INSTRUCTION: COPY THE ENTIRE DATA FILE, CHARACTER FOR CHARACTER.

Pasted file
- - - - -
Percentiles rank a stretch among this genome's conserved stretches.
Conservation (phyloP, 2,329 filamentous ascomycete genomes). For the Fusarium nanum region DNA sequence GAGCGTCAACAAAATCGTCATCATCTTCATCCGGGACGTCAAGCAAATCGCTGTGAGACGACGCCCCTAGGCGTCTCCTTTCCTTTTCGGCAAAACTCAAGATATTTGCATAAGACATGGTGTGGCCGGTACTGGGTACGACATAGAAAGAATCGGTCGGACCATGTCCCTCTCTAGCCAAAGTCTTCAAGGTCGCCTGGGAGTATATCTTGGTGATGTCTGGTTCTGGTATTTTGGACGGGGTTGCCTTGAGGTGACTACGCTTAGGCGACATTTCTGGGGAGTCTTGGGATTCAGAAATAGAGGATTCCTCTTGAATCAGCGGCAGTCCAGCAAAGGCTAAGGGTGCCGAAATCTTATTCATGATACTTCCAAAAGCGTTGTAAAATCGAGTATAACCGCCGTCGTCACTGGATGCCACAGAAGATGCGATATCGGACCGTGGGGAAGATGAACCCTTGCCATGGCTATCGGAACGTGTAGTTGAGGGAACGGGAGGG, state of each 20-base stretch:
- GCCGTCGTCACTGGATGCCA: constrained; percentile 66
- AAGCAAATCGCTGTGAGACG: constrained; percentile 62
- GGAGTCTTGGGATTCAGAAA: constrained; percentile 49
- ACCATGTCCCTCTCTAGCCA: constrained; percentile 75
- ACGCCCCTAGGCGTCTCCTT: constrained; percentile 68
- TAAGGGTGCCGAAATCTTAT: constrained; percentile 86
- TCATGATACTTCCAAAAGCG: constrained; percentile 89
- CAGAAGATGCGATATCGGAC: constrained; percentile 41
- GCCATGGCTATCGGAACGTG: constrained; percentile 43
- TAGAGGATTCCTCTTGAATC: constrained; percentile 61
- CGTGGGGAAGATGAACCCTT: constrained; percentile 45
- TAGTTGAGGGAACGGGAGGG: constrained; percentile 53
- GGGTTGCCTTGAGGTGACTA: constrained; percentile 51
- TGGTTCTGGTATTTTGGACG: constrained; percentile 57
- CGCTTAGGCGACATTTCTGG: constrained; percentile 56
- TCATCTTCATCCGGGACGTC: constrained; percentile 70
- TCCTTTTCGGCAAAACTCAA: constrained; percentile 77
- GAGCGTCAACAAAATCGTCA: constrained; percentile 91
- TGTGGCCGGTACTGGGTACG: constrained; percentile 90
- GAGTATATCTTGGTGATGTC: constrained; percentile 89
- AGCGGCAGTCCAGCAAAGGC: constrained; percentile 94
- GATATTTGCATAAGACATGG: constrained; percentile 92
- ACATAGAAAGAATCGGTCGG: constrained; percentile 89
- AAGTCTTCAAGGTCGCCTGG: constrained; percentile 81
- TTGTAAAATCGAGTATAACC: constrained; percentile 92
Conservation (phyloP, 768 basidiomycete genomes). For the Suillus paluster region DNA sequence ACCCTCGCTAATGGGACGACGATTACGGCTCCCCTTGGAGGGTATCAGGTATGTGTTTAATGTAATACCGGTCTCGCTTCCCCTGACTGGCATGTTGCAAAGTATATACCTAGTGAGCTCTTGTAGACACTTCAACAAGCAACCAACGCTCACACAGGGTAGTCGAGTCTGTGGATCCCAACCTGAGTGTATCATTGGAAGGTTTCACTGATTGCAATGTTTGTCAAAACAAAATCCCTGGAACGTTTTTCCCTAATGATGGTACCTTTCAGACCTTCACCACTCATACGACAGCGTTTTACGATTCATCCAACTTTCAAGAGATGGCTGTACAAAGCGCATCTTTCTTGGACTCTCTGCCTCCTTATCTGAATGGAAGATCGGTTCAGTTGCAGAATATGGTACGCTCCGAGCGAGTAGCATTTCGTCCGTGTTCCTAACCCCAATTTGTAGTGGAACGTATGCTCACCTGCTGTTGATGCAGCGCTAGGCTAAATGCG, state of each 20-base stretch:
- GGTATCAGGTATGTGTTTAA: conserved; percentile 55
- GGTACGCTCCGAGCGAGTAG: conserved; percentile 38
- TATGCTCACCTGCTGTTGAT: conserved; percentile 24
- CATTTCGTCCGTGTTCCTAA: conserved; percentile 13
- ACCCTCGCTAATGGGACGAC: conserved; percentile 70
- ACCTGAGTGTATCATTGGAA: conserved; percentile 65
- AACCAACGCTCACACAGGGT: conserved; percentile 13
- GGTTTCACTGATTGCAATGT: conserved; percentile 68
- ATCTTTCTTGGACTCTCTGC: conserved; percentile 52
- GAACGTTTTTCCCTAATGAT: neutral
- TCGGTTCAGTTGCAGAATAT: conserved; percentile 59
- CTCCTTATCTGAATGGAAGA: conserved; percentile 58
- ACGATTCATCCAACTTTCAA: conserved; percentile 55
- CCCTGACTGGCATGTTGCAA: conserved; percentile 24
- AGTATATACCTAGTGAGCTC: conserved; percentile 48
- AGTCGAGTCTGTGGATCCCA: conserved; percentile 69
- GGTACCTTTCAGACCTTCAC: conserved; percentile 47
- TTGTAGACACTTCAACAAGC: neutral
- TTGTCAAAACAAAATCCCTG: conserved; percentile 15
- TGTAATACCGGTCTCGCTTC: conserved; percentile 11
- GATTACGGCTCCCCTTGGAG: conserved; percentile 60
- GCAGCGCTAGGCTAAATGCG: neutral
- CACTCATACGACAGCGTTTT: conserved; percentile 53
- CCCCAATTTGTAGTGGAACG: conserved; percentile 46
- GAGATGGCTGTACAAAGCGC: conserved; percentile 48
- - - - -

Percentiles rank a stretch among this genome's conserved stretches.
Conservation (phyloP, 2,329 filamentous ascomycete genomes). For the Fusarium nanum region DNA sequence GAGCGTCAACAAAATCGTCATCATCTTCATCCGGGACGTCAAGCAAATCGCTGTGAGACGACGCCCCTAGGCGTCTCCTTTCCTTTTCGGCAAAACTCAAGATATTTGCATAAGACATGGTGTGGCCGGTACTGGGTACGACATAGAAAGAATCGGTCGGACCATGTCCCTCTCTAGCCAAAGTCTTCAAGGTCGCCTGGGAGTATATCTTGGTGATGTCTGGTTCTGGTATTTTGGACGGGGTTGCCTTGAGGTGACTACGCTTAGGCGACATTTCTGGGGAGTCTTGGGATTCAGAAATAGAGGATTCCTCTTGAATCAGCGGCAGTCCAGCAAAGGCTAAGGGTGCCGAAATCTTATTCATGATACTTCCAAAAGCGTTGTAAAATCGAGTATAACCGCCGTCGTCACTGGATGCCACAGAAGATGCGATATCGGACCGTGGGGAAGATGAACCCTTGCCATGGCTATCGGAACGTGTAGTTGAGGGAACGGGAGGG, state of each 20-base stretch:
- GCCGTCGTCACTGGATGCCA: constrained; percentile 66
- AAGCAAATCGCTGTGAGACG: constrained; percentile 62
- GGAGTCTTGGGATTCAGAAA: constrained; percentile 49
- ACCATGTCCCTCTCTAGCCA: constrained; percentile 75
- ACGCCCCTAGGCGTCTCCTT: constrained; percentile 68
- TAAGGGTGCCGAAATCTTAT: constrained; percentile 86
- TCATGATACTTCCAAAAGCG: constrained; percentile 89
- CAGAAGATGCGATATCGGAC: constrained; percentile 41
- GCCATGGCTATCGGAACGTG: constrained; percentile 43
- TAGAGGATTCCTCTTGAATC: constrained; percentile 61
- CGTGGGGAAGATGAACCCTT: constrained; percentile 45
- TAGTTGAGGGAACGGGAGGG: constrained; percentile 53
- GGGTTGCCTTGAGGTGACTA: constrained; percentile 51
- TGGTTCTGGTATTTTGGACG: constrained; percentile 57
- CGCTTAGGCGACATTTCTGG: constrained; percentile 56
- TCATCTTCATCCGGGACGTC: constrained; percentile 70
- TCCTTTTCGGCAAAACTCAA: constrained; percentile 77
- GAGCGTCAACAAAATCGTCA: constrained; percentile 91
- TGTGGCCGGTACTGGGTACG: constrained; percentile 90
- GAGTATATCTTGGTGATGTC: constrained; percentile 89
- AGCGGCAGTCCAGCAAAGGC: constrained; percentile 94
- GATATTTGCATAAGACATGG: constrained; percentile 92
- ACATAGAAAGAATCGGTCGG: constrained; percentile 89
- AAGTCTTCAAGGTCGCCTGG: constrained; percentile 81
- TTGTAAAATCGAGTATAACC: constrained; percentile 92
Conservation (phyloP, 768 basidiomycete genomes). For the Suillus paluster region DNA sequence ACCCTCGCTAATGGGACGACGATTACGGCTCCCCTTGGAGGGTATCAGGTATGTGTTTAATGTAATACCGGTCTCGCTTCCCCTGACTGGCATGTTGCAAAGTATATACCTAGTGAGCTCTTGTAGACACTTCAACAAGCAACCAACGCTCACACAGGGTAGTCGAGTCTGTGGATCCCAACCTGAGTGTATCATTGGAAGGTTTCACTGATTGCAATGTTTGTCAAAACAAAATCCCTGGAACGTTTTTCCCTAATGATGGTACCTTTCAGACCTTCACCACTCATACGACAGCGTTTTACGATTCATCCAACTTTCAAGAGATGGCTGTACAAAGCGCATCTTTCTTGGACTCTCTGCCTCCTTATCTGAATGGAAGATCGGTTCAGTTGCAGAATATGGTACGCTCCGAGCGAGTAGCATTTCGTCCGTGTTCCTAACCCCAATTTGTAGTGGAACGTATGCTCACCTGCTGTTGATGCAGCGCTAGGCTAAATGCG, state of each 20-base stretch:
- GGTATCAGGTATGTGTTTAA: conserved; percentile 55
- GGTACGCTCCGAGCGAGTAG: conserved; percentile 38
- TATGCTCACCTGCTGTTGAT: conserved; percentile 24
- CATTTCGTCCGTGTTCCTAA: conserved; percentile 13
- ACCCTCGCTAATGGGACGAC: conserved; percentile 70
- ACCTGAGTGTATCATTGGAA: conserved; percentile 65
- AACCAACGCTCACACAGGGT: conserved; percentile 13
- GGTTTCACTGATTGCAATGT: conserved; percentile 68
- ATCTTTCTTGGACTCTCTGC: conserved; percentile 52
- GAACGTTTTTCCCTAATGAT: neutral
- TCGGTTCAGTTGCAGAATAT: conserved; percentile 59
- CTCCTTATCTGAATGGAAGA: conserved; percentile 58
- ACGATTCATCCAACTTTCAA: conserved; percentile 55
- CCCTGACTGGCATGTTGCAA: conserved; percentile 24
- AGTATATACCTAGTGAGCTC: conserved; percentile 48
- AGTCGAGTCTGTGGATCCCA: conserved; percentile 69
- GGTACCTTTCAGACCTTCAC: conserved; percentile 47
- TTGTAGACACTTCAACAAGC: neutral
- TTGTCAAAACAAAATCCCTG: conserved; percentile 15
- TGTAATACCGGTCTCGCTTC: conserved; percentile 11
- GATTACGGCTCCCCTTGGAG: conserved; percentile 60
- GCAGCGCTAGGCTAAATGCG: neutral
- CACTCATACGACAGCGTTTT: conserved; percentile 53
- CCCCAATTTGTAGTGGAACG: conserved; percentile 46
- GAGATGGCTGTACAAAGCGC: conserved; percentile 48